Why? Why do they need access to my UDIDs?



    Exactly. Not 'pissing off' users and congressmen is probably higher on their list of priorities. If the developer is actining as a low life, then I am sure we can afford to lose them?
  • wizard69wizard69 Posts: 11,670member
    Quote:
    Originally Posted by Tallest Skil View Post


    Why? Why do they need access to my UDIDs?



    Frankly any developer that would complain at this point is either too stupid or out of touch to be developing for iOS anyways. I mean really everywhere you look there are articles about congress, consumer groups and Joe Blow demanding that all of these security issues be taken care of. If a developer is so far gone that he can't see the writing on the wall then tough luck for him.



    I really don't see how any rational person could be supporting developers here. The transgressions have been significant and on going, it isn't like just one developer screwed up here. So yeah the question is why do they need access. I think once people understand the wider issues they will realize just how bad accessing the UDID is, especially when coupled with tracking of individuals.
  • abeliefsystemabeliefsystem Posts: 572member
    The deal with free apps is advertising.



    This simply means developers will find it harder to make money and it is likely Apple are using this opportunity to gain more monetary control.
  • asdasdasdasd Posts: 4,295member
    Quote:
    Originally Posted by ajmas View Post


    Exactly. Not 'pissing off' users and congressmen is probably higher on their list of priorities. If the developer is actining as a low life, then I am sure we can afford to lose them?



    What's low life about it. A standard dev would use the device ID to tell where users hit in the app, and generally this information is separate from the login info. It can also - at it's most primitive - tell how many users are using the app on any one day, and tell legit users from non-legit. That is: you have 100k downloads and 150k users. There is no privacy at all associated with the UDID. It tells nothing private on its own, and Apple get that data in other ways anyway - as do google where you are continually logged in - so the cost is to devs not using iAds etc. apple is taking this info all the time for their own purposes.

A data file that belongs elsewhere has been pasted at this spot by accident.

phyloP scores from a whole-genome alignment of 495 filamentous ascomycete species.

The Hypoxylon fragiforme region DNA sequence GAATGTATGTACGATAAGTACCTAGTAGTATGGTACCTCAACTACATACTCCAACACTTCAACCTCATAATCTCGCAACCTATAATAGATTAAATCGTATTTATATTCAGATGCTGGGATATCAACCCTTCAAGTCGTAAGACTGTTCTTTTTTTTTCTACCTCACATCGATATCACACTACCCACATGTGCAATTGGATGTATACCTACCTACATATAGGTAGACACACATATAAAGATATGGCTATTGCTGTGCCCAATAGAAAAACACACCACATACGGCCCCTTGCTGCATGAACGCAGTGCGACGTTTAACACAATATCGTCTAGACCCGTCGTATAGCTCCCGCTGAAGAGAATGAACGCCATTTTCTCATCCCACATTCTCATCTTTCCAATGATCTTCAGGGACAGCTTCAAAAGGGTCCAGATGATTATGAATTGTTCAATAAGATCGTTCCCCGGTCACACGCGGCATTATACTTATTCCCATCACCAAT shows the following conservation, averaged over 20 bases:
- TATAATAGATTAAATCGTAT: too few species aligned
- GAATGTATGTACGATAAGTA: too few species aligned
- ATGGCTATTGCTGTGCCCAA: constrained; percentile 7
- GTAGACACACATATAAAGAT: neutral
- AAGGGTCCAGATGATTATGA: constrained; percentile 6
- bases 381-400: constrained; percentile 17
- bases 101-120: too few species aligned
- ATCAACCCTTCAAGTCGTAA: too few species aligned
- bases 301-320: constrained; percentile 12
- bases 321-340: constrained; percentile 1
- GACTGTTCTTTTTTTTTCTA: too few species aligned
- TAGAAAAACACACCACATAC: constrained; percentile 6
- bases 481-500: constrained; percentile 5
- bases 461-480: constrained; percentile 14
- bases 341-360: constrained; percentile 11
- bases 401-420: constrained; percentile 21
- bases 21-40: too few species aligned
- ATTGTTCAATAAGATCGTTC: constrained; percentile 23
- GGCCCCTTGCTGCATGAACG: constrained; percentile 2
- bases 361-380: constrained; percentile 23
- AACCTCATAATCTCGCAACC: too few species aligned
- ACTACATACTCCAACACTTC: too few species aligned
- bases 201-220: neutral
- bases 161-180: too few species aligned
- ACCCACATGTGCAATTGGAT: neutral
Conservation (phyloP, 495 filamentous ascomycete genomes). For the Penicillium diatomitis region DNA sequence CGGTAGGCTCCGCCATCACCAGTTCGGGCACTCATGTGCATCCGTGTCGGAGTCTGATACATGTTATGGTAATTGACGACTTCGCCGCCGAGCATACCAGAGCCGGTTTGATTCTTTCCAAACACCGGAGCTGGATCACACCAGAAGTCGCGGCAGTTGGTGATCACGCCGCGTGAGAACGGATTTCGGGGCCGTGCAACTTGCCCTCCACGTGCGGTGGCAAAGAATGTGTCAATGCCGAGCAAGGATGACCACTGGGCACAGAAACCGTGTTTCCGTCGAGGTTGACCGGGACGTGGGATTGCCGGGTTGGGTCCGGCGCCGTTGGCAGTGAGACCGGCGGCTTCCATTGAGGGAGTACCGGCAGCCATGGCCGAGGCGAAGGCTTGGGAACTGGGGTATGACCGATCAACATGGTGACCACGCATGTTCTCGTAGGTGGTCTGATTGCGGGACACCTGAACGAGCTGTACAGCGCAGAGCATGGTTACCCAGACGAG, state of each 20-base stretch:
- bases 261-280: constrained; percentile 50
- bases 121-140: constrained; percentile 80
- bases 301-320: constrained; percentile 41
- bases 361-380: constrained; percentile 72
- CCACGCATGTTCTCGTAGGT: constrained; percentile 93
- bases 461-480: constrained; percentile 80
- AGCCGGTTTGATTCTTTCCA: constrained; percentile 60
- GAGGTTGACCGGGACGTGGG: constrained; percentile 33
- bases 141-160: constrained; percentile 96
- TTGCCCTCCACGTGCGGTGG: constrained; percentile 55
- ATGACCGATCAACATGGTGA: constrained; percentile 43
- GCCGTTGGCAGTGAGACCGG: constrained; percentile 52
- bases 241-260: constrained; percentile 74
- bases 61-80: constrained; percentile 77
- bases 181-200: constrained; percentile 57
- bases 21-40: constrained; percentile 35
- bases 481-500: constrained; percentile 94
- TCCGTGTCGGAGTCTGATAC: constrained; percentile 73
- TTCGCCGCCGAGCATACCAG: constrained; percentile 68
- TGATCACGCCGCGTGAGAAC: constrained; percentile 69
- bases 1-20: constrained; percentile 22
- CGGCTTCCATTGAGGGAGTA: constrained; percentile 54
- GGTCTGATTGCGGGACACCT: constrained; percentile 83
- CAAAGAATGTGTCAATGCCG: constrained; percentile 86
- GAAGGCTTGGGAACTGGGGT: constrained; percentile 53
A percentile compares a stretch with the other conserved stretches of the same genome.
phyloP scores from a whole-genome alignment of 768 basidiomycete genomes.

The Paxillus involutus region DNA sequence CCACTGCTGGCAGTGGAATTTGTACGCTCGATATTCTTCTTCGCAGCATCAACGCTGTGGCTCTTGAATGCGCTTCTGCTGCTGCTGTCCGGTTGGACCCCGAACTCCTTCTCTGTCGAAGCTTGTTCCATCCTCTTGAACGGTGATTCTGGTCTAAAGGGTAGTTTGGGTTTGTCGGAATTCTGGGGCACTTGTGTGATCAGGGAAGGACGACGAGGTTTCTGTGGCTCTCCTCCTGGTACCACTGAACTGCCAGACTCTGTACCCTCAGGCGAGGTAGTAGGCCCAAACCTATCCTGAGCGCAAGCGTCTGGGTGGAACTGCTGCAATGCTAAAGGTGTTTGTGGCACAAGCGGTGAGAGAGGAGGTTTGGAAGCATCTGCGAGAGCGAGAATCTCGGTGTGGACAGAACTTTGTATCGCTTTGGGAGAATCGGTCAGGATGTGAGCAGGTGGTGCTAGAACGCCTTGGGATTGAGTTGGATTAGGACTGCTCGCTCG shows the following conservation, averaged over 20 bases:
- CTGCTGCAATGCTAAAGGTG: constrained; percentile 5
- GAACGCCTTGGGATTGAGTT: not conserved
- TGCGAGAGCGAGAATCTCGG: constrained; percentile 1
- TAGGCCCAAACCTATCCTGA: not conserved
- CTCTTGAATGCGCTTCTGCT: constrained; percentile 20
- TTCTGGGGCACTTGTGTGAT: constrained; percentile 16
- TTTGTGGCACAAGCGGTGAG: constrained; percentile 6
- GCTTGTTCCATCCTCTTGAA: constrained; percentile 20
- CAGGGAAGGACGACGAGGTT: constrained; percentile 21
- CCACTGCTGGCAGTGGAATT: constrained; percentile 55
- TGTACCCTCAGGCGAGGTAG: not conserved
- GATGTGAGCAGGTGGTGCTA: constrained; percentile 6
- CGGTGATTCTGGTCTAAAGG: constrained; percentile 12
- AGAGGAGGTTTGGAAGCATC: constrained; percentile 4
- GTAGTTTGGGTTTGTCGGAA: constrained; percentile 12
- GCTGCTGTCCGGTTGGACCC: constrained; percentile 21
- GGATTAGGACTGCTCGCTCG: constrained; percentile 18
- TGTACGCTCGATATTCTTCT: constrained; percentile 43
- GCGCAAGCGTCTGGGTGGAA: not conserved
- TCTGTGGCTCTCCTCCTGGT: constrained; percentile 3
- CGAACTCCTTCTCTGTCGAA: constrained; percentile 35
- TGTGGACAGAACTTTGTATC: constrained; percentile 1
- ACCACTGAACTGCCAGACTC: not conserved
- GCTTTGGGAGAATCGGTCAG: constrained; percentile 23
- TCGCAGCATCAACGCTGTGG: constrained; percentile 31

• anantksundaramanantksundaram Posts: 16,915member
    Quote:
    Originally Posted by asdasd View Post


    Bad move. Pissing about 90% of devs off.



    Those developers can piss off.
  • asdasdasdasd Posts: 4,295member
    Quote:
    Originally Posted by wizard69 View Post


    Frankly any developer that would complain at this point is either too stupid or out of touch to be developing for iOS anyways. I mean really everywhere you look there are articles about congress, consumer groups and Joe Blow demanding that all of these security issues be taken care of. If a developer is so far gone that he can't see the writing on the wall then tough luck for him.



    I really don't see how any rational person could be supporting developers here. The transgressions have been significant and on going, it isn't like just one developer screwed up here. So yeah the question is why do they need access. I think once people understand the wider issues they will realize just how bad accessing the UDID is, especially when coupled with tracking of individuals.



    Nobody can track where you are without asking. That's separate from a UDID, it's a location request.



    Does iADS use UDID?